Eisenhuth_John_jan10The merger of sister funds Energy Industries Superannuation Scheme (EISS)  and LGSS could not occur until both funds reach agreement in a fully consultative process, the NSW Treasury confirmed, following claims from the United Services Union (USU) that EISS and Treasury spent months planning to merge the funds – without informing LGSS.

The NSW Treasurer, Eric Roosendaal, recently confirmed to the USU that a merger would not happen “until the trustee boards of both schemes provide written advice that they support the merger”.

The statement, made in late December, followed the revelation that EISS and Treasury had – unbeknown to LGSS – made the case for a merged entity, including a calculation of potential cost savings and the recommendation that its board should include independent directors.

The USU and sources within LGSS said that a constitution for the proposed fund had also been written.

Richard Powis, chief executive officer of the $2 billion EISS, said the talks began in mid-2009, following a meeting between the funds in which the idea of a merger was put forward but dismissed.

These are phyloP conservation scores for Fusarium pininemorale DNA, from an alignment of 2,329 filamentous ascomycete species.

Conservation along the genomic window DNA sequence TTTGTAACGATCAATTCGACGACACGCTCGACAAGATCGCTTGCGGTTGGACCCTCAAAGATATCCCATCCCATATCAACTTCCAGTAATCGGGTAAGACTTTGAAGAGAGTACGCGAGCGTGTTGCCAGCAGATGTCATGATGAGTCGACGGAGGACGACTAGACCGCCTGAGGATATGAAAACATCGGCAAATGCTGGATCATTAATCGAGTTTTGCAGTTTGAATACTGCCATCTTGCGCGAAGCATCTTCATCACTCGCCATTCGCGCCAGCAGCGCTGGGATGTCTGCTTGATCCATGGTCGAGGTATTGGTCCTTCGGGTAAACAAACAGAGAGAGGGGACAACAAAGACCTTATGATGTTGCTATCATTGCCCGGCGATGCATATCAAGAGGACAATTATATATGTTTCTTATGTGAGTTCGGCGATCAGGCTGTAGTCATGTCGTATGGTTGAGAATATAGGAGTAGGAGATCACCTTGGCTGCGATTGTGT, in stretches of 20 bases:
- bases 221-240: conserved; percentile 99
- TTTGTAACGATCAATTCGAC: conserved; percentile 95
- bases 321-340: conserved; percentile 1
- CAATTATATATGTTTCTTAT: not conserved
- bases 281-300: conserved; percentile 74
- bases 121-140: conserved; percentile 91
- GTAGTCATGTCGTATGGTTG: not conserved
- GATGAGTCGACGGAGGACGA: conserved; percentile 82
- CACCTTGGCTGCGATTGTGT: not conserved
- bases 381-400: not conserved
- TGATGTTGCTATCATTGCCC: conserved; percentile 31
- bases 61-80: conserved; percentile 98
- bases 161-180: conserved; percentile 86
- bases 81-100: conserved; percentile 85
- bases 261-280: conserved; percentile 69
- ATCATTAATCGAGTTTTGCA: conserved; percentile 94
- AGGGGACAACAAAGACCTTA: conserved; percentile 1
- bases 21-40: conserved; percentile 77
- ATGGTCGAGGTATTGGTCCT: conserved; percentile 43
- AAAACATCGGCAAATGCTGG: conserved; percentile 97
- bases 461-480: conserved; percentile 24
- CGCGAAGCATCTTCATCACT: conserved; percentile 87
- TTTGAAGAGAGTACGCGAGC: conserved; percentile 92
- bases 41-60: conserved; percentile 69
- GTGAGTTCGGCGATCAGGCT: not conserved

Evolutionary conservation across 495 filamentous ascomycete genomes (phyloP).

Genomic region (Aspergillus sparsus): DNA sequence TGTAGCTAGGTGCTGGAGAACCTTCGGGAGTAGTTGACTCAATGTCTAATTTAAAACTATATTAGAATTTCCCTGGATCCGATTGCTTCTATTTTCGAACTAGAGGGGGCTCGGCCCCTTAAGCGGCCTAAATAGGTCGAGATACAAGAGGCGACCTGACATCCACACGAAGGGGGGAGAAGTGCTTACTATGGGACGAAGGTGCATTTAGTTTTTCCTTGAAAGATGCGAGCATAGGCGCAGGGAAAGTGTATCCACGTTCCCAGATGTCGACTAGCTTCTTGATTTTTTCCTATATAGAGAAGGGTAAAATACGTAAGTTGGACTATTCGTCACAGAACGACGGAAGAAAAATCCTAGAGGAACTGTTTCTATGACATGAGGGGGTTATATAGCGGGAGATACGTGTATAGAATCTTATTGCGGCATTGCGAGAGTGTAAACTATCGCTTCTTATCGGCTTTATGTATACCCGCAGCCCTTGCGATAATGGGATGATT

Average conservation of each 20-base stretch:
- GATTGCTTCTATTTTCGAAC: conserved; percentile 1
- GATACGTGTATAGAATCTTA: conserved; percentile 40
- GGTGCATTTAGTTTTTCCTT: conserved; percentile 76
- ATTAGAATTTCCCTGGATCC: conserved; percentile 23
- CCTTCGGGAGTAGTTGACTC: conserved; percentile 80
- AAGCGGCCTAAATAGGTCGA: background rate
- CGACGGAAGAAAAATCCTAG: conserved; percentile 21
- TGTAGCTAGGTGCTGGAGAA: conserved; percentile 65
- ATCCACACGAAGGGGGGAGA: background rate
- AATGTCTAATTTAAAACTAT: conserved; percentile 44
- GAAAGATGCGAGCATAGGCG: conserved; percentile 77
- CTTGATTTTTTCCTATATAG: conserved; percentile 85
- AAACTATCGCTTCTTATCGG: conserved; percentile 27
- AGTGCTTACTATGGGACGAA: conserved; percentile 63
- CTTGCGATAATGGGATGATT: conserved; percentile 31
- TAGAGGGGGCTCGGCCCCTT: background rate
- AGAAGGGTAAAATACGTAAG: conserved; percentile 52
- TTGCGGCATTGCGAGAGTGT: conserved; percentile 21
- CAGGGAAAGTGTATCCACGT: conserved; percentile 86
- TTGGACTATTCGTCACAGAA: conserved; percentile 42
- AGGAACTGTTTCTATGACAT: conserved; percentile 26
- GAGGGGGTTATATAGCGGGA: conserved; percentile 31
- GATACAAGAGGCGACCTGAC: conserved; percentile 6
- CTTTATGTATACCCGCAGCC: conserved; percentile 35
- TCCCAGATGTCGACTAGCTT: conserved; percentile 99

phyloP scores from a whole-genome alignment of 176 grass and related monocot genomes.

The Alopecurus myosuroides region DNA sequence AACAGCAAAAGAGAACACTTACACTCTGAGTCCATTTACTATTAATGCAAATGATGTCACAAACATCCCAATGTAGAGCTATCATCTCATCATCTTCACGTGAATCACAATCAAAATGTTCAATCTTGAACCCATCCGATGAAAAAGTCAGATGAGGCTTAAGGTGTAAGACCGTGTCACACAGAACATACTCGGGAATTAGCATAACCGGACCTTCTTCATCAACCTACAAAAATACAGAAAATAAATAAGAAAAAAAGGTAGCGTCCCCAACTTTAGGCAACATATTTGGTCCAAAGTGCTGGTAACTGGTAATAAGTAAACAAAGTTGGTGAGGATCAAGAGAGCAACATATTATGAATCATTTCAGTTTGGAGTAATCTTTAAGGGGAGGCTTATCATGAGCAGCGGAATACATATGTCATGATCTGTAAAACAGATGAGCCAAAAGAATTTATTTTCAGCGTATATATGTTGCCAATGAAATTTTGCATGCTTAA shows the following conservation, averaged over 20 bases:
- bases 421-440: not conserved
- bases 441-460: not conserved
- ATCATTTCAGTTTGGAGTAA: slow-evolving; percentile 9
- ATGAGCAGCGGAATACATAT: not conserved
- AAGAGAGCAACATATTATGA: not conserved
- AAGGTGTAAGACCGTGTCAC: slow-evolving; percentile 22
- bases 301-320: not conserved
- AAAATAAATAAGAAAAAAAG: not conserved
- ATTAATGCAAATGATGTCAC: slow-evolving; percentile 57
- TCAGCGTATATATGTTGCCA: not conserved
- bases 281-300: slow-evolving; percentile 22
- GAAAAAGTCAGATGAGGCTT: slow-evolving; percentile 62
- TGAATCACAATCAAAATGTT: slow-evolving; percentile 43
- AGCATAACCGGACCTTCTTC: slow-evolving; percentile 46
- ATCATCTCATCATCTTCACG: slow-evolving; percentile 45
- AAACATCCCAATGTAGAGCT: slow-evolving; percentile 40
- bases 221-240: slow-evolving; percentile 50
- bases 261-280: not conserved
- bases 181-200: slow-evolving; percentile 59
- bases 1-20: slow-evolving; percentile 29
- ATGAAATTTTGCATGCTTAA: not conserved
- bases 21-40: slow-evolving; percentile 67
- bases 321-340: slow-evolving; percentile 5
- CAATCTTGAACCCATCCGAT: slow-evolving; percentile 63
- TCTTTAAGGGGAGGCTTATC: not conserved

“We gave [Treasury] documents on the concept, the savings that would be achieved, and how they would be achieved,” Powis said.

“Treasury was fully supportive of it. They had discussions with some of the unions and asked them for their opinion. The unions said they’d like full discussions and the whole process to be recommended [by the funds].”

The $5 billion LGSS was alerted to the discussions in December by Unions NSW, after Treasury engaged the representative body on the matter, while the USU stated it became aware of the talks on December 9 – one week before the matter was due to be raised in an executive council meeting of the NSW Treasury.

USU General secretary Ben Kruse immediately opposed the plan, dubbing it the ‘Treasury Super Hijack’, and stating that “any proposed merger or reform initiatives only be considered after full disclosure, consultation and agreement” between the funds.

Acting Treasurer John Hatzistergos then removed the merger proposal from the agenda of the December 16 executive council meeting. Two days later, the funds voted on the proposal: the board of EISS supported the merger, while the LGSS board voted it down.

Writing in a USU statement, Leo Kelly, LGSS chairman, stated: “Neither the board nor our stakeholders… have been consulted in any way [about] the proposed merger.

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